NEWTOWN, Conn. -- People in this idyllic New England town returned on Thursday morning to the church that has served as the centerpiece of its grief and mourned another of the town’s young victims killed last week at Sandy Hook Elementary School.
In what has become a tragic daily occurrence this week, people gathered at St. Rose of Lima Catholic Church for a funeral, this time for Catherine Violet Hubbard, 6. She was one of the 20 first-graders killed Friday morning when a gunman invaded their classroom area at the school.
In her obituary, the Hubbard family said Catherine would be remembered for her passion for animals and her constant smile.
PHOTOS: Mourning after the massacre
Hundreds of people lined up outside Newtown’s sole funeral home and nearby churches as the town struggled through another day of services to remember victims of Friday's massacre.
As hearses passed along Main Street, pedestrians stopped in their tracks, still appearing in shock over the crime. Mourners in black dabbed at their eyes, and some crossed directly from the funeral home to the Town Hall, to sit with grief counselors inside or to gaze at the mounting pile of sympathy cards, candles and stuffed animals in the plaza outside the historic building.
“There is no answer to this,” said Janet Bryant, who lives in nearby Roxbury and was standing near the Honan Funeral Home with her dog, Bandit.
“How will they deal with it?” she wondered aloud to herself. “I suppose they each will deal with in a way that brings them comfort, even though there is no comfort.”
Nearby, Trinity Episcopal Church on Main Street was filled to capacity for the funeral of Benjamin Wheeler, 6. The service for a child described as a lighthouse buff, budding musician and Beatles fan included a rendition of “Here Comes The Sun” and the hymn “Amazing Grace.”
Benjamin's five uncles acted as pallbearers. About two dozen Boy Scout leaders lined the front pathway to the church in honor of the former Cub Scout.
The outpouring of grief this week has broken through the emotional barriers of even the most hardened. In Danbury, so many people showed up to remember substitute teacher Lauren Rousseau on Thursday that they could not all fit inside the church where her service was held. The school psychologist, Mary J. Sherlach, was being remembered at a service in Trumbull.
At least nine funerals and wakes were held Wednesday, with at least four earlier in the week. Funerals were also scheduled in Connecticut on Thursday for 7-year-old Grace McDonnell and 6-year-olds Jesse McCord Lewis and Allison Wyatt. More are scheduled for Friday and Saturday.
In addition to the services, the family of 6-year-old Olivia Rose Engel has calling hours Thursday.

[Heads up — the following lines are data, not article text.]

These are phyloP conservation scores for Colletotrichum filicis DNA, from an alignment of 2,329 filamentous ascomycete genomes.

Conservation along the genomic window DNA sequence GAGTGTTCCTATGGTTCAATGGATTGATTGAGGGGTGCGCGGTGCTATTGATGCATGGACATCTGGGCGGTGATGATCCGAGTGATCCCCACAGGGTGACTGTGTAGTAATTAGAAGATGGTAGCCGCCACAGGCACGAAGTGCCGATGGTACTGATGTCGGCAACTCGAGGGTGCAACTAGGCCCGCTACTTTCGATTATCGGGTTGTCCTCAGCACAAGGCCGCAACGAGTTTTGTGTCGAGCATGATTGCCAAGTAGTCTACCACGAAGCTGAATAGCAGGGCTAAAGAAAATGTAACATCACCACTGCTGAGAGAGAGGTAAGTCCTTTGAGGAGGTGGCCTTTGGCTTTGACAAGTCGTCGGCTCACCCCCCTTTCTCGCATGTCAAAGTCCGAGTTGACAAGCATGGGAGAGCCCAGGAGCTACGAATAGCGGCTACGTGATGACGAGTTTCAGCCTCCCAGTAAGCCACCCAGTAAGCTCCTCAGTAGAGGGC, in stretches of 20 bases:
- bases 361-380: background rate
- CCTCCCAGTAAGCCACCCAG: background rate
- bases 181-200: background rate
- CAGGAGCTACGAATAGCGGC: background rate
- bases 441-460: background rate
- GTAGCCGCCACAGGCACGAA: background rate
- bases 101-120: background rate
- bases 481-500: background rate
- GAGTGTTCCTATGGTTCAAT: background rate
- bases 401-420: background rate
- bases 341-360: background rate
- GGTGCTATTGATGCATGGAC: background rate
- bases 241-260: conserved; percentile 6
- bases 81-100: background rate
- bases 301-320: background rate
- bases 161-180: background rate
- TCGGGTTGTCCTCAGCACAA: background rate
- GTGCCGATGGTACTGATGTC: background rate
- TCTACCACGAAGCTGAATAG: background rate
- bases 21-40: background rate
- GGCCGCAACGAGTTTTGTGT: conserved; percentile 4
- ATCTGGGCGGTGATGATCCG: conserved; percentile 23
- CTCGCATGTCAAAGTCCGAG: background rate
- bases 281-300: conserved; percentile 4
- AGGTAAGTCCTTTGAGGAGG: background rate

Along with the 20 children, the gunman, Adam Lanza killed six adults, including teacher Anne Marie Murphy, whose funeral was held in Katonah, N.Y. There, New York Cardinal Timothy Dolan invoked the Christmas season, comparing Murphy’s sacrifice to that made by Jesus.
“Like Jesus, Annie laid down her life for her friends,” Dolan said. “Like Jesus, Annie's life and death brings light, truth, goodness and love to a world often shrouded in darkness, evil, selfishness and death.”
As the Archbishop of New York, Dolan is one of the most visible Catholic figures in the United States and a power in his church internationally.
“He comes as a shepherd,” said the Rev. Paul Waddell of St. Mary of the Assumption Church in Katonah, where Murphy was baptized and married. “He is here because of what it says in the scriptures: We weep with those who weep and mourn with those who mourn.”
Murphy was a mother of four who grew up in a large family in Katonah. Her parents, Alice and Hugh McGowan, are considered pillars of St. Mary’s parish.
Murphy, 52, a special education teacher, tried to protect her pupils during the rampage. Her death “brought together a community, a nation, a world, now awed by her own life and death,” Dolan said.
Murphy's brother-in-law Thomas Newman read a brief statement before the service.
Her relatives “pray, for all the families touched so terribly, that God may help these feelings of such great pain and grief pass quickly; that they be replaced with only happy thoughts and joyous memories of those we have lost,” they said, according to video from the scene.
Lanza began his murderous spree Friday morning by shooting his mother, Nancy, four times and ended it by killing himself. In all, 28 people died last week.
Newtown has been trying to cope with its grief ever since in memorial services and funerals, each tugging at the nation’s heartstrings. The shooting and funerals have also reopened a national debate on gun control.
A U.S. Justice Department official told The Los Angeles Times that Atty. Gen. Eric Holder will travel to Newtown on Friday to meet with first responders and law enforcement officials. The trip comes after Holder was to meet with Vice President Joe Biden, who is heading the Obama administration’s efforts to draw up proposals on how to deal with gun control.
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